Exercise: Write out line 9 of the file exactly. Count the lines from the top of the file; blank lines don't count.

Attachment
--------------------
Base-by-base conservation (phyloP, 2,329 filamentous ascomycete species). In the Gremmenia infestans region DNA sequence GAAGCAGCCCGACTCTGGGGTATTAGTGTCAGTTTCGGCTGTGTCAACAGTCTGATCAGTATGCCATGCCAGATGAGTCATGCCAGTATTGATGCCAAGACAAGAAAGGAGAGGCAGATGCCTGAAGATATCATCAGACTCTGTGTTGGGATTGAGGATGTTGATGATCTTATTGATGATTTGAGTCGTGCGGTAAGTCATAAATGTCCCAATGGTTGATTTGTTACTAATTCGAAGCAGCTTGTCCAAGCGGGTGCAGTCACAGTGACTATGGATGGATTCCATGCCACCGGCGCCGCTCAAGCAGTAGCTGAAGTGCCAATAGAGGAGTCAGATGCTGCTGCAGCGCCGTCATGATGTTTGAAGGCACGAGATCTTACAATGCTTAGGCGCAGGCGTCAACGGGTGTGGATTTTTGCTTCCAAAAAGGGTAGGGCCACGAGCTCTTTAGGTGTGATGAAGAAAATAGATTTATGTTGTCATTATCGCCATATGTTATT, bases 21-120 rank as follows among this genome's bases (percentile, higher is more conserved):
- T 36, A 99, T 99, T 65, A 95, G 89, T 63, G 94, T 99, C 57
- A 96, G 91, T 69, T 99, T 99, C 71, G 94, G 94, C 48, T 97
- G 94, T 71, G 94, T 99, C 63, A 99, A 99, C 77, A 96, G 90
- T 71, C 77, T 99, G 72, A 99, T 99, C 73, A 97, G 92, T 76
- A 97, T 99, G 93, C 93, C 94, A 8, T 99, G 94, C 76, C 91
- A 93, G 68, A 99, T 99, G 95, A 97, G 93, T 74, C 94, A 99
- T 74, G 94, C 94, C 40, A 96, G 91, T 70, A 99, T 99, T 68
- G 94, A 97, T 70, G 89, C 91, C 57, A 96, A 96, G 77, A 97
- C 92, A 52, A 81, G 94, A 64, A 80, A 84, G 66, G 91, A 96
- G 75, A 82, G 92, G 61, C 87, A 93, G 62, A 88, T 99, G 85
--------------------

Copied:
- G 94, A 97, T 70, G 89, C 91, C 57, A 96, A 96, G 77, A 97